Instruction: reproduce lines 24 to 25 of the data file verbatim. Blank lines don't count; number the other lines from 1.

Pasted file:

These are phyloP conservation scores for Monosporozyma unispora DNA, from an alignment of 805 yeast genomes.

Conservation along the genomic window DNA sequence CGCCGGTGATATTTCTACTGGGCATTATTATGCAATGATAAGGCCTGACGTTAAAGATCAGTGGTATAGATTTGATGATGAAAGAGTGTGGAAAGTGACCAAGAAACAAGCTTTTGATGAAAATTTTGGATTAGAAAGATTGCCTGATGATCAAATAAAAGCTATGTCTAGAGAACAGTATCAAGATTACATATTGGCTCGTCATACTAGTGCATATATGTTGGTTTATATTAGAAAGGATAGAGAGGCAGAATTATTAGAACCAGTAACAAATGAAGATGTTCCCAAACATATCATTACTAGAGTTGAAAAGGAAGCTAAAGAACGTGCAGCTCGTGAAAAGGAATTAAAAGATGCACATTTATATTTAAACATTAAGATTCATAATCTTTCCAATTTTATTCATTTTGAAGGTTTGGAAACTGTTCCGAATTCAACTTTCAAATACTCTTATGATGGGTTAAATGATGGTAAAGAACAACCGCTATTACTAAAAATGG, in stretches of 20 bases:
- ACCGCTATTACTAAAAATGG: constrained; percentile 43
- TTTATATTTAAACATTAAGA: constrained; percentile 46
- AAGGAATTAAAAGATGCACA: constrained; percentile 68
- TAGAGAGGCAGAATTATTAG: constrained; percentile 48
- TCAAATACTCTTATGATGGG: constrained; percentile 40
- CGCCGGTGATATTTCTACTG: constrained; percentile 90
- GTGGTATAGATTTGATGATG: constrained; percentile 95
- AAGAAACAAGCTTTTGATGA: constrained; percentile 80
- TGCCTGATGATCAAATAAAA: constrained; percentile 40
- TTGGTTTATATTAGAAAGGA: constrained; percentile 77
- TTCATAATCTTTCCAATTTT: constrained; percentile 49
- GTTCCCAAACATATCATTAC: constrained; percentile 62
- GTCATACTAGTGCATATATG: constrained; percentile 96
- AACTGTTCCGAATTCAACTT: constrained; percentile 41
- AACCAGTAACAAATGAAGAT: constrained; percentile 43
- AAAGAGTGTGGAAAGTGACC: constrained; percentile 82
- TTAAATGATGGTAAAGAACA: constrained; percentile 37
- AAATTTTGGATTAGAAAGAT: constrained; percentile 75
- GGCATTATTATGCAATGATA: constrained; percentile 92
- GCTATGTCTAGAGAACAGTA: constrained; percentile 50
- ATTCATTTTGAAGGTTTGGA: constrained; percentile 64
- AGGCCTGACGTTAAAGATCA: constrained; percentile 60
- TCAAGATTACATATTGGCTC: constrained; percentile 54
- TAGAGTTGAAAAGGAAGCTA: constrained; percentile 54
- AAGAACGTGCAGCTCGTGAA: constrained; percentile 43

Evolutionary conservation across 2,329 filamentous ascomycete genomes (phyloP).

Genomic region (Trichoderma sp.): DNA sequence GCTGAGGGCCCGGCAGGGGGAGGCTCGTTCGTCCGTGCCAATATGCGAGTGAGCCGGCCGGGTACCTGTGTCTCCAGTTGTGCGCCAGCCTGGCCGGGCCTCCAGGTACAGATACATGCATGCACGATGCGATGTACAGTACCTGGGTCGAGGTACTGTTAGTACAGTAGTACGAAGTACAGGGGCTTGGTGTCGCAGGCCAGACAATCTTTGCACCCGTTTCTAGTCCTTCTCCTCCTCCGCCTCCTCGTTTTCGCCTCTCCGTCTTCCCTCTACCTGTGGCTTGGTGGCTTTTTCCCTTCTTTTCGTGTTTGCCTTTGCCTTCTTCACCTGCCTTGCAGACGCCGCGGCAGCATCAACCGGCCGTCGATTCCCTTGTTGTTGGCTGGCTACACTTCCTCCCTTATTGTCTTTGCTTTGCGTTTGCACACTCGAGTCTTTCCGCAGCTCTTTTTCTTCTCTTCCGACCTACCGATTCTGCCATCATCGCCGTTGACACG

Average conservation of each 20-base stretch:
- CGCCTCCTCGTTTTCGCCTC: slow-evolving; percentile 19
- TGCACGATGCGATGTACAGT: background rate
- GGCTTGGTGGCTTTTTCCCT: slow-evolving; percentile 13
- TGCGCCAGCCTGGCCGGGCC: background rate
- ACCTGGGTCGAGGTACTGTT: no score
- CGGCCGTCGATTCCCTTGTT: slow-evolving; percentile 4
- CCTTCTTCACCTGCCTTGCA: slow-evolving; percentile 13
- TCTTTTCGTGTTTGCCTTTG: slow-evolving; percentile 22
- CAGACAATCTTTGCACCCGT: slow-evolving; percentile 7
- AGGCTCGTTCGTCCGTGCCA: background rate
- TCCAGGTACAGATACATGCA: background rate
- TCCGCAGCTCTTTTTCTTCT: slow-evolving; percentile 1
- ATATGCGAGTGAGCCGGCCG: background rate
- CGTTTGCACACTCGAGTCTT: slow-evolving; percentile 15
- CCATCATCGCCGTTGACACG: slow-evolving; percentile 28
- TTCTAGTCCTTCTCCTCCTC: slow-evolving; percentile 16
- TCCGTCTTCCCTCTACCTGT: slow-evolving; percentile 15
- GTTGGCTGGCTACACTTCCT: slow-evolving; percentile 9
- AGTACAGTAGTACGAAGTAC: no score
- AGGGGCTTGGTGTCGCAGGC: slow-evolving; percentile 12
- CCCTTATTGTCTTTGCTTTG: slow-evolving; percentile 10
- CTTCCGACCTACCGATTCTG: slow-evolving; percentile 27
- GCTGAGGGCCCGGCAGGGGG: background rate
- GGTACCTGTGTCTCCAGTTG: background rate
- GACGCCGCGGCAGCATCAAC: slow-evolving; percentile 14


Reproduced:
- AGGCCTGACGTTAAAGATCA: constrained; percentile 60
- TCAAGATTACATATTGGCTC: constrained; percentile 54